Vivek N. Tanna Wins the Best Undergraduate Paper in Buddhist Studies for 2019–20, Tying with Michael A. Karr

Photo of Vivek N Tanna


"Buddhist Tantra: Self and World"

Visualization rituals in Tantric Buddhism have profound and sometimes paradoxical implications for one’s perception of self. This approach to the self, in turn, cannot be appreciated without understanding the Buddhist view of the world and its celestial powers, and our relationship with these. 

This paper attempts to grapple with the Tantric Buddhist understanding of the self. This begins with an overview of Tantric visualization rituals, including the role of the mandala as a map of and conduit between the self and macrocosm. Visualization allows one to harness, rather than reject, the power of the material world, while elevating the body to the seat of divine activity. From there is considered nature of path and goal in Tantra, and ways that the line between them is blurred for spiritual benefit. The goal itself is the realization that the self is and always has been empty of inherent existence. The disappearance of the self, along with the realization of the truth that already was, raises questions about the nature of spiritual achievement, and the identity of the spiritual guide. Ultimately, we must understand the identity of the spiritually accomplished in order to understand how to become them.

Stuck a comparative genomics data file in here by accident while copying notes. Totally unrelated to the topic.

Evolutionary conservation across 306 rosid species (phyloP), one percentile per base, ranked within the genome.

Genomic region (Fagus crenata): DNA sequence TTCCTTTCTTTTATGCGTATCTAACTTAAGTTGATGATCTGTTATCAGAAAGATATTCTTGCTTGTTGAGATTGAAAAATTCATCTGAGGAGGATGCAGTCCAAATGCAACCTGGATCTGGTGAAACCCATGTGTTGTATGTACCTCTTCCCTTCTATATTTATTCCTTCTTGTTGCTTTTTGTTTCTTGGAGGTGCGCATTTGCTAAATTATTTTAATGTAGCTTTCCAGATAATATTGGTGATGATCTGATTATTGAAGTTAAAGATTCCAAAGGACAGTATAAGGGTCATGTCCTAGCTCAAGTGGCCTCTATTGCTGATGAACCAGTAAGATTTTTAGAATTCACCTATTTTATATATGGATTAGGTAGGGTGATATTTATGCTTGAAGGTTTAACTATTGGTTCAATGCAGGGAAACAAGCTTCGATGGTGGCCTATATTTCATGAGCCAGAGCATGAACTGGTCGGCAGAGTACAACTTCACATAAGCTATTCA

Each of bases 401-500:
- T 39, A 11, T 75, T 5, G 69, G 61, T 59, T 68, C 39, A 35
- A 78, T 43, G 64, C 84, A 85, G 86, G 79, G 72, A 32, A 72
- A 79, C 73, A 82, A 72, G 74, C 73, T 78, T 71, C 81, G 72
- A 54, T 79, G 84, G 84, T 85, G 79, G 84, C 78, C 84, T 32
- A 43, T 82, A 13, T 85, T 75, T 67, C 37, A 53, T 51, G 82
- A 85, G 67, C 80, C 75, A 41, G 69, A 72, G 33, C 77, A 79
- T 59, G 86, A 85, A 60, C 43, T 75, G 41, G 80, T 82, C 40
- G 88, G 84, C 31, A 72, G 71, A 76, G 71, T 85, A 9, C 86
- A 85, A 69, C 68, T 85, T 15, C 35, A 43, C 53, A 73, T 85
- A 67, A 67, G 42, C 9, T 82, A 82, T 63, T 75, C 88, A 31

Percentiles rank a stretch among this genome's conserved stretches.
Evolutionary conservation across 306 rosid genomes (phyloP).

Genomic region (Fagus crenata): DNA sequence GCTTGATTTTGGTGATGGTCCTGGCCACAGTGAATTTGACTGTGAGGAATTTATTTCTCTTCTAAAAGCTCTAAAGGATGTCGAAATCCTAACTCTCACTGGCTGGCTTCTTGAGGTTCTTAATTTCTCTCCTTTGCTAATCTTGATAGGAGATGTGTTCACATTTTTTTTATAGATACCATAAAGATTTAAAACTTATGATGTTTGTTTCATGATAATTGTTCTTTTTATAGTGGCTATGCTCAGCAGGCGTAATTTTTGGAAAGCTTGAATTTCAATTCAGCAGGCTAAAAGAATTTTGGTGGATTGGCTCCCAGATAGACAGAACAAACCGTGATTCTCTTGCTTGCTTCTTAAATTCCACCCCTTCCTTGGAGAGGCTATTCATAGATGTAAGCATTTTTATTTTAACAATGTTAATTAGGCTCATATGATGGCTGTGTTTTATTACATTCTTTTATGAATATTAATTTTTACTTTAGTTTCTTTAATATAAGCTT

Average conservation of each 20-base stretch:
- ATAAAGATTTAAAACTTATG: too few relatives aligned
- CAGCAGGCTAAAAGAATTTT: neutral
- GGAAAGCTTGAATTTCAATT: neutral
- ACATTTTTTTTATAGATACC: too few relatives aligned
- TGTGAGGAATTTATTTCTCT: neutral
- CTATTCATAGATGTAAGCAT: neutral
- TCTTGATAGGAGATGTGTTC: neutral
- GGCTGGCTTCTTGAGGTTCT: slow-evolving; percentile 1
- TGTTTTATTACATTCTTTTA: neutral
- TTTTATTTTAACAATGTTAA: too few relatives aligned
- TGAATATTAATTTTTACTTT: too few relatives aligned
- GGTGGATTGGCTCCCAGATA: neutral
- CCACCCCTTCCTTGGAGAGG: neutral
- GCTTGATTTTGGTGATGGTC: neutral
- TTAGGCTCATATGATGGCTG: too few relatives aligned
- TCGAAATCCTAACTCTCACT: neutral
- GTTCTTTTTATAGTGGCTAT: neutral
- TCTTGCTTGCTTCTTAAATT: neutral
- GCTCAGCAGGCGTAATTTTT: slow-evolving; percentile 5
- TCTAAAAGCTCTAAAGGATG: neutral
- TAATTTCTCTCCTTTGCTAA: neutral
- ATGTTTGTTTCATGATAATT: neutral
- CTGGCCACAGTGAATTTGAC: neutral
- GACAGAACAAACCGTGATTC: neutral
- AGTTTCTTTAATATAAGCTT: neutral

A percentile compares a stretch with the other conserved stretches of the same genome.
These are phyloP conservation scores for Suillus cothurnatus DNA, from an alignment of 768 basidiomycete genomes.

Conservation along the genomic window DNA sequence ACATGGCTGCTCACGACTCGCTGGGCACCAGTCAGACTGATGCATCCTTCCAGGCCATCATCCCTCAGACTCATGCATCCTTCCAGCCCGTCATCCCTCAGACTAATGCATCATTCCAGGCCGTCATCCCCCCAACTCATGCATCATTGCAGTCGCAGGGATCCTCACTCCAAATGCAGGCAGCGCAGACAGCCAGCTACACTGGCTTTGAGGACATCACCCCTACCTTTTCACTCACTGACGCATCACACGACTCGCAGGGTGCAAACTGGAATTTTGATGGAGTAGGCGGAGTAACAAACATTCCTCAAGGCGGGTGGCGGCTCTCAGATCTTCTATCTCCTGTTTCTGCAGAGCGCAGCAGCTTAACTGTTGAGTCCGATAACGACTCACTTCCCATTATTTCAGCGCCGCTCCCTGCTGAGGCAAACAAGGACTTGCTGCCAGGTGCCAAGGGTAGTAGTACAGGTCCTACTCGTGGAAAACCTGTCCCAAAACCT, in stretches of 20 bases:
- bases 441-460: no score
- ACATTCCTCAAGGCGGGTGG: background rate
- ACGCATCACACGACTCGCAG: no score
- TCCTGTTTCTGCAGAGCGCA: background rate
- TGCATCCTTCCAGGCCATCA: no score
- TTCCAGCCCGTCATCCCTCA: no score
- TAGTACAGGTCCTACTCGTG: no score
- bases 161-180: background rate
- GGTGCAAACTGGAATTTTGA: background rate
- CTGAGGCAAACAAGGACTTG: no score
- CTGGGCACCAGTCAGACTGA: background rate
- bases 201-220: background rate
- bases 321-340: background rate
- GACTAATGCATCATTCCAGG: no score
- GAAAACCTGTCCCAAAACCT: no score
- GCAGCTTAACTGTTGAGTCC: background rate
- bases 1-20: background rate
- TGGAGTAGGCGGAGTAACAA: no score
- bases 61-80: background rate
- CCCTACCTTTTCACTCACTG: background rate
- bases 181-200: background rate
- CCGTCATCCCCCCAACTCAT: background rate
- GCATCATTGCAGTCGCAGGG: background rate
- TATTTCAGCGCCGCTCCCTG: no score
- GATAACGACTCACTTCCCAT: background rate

Vivek is a rising junior majoring in Philosophy and Religious Studies. He is interested in psych-oncology and is considering a career in medicine.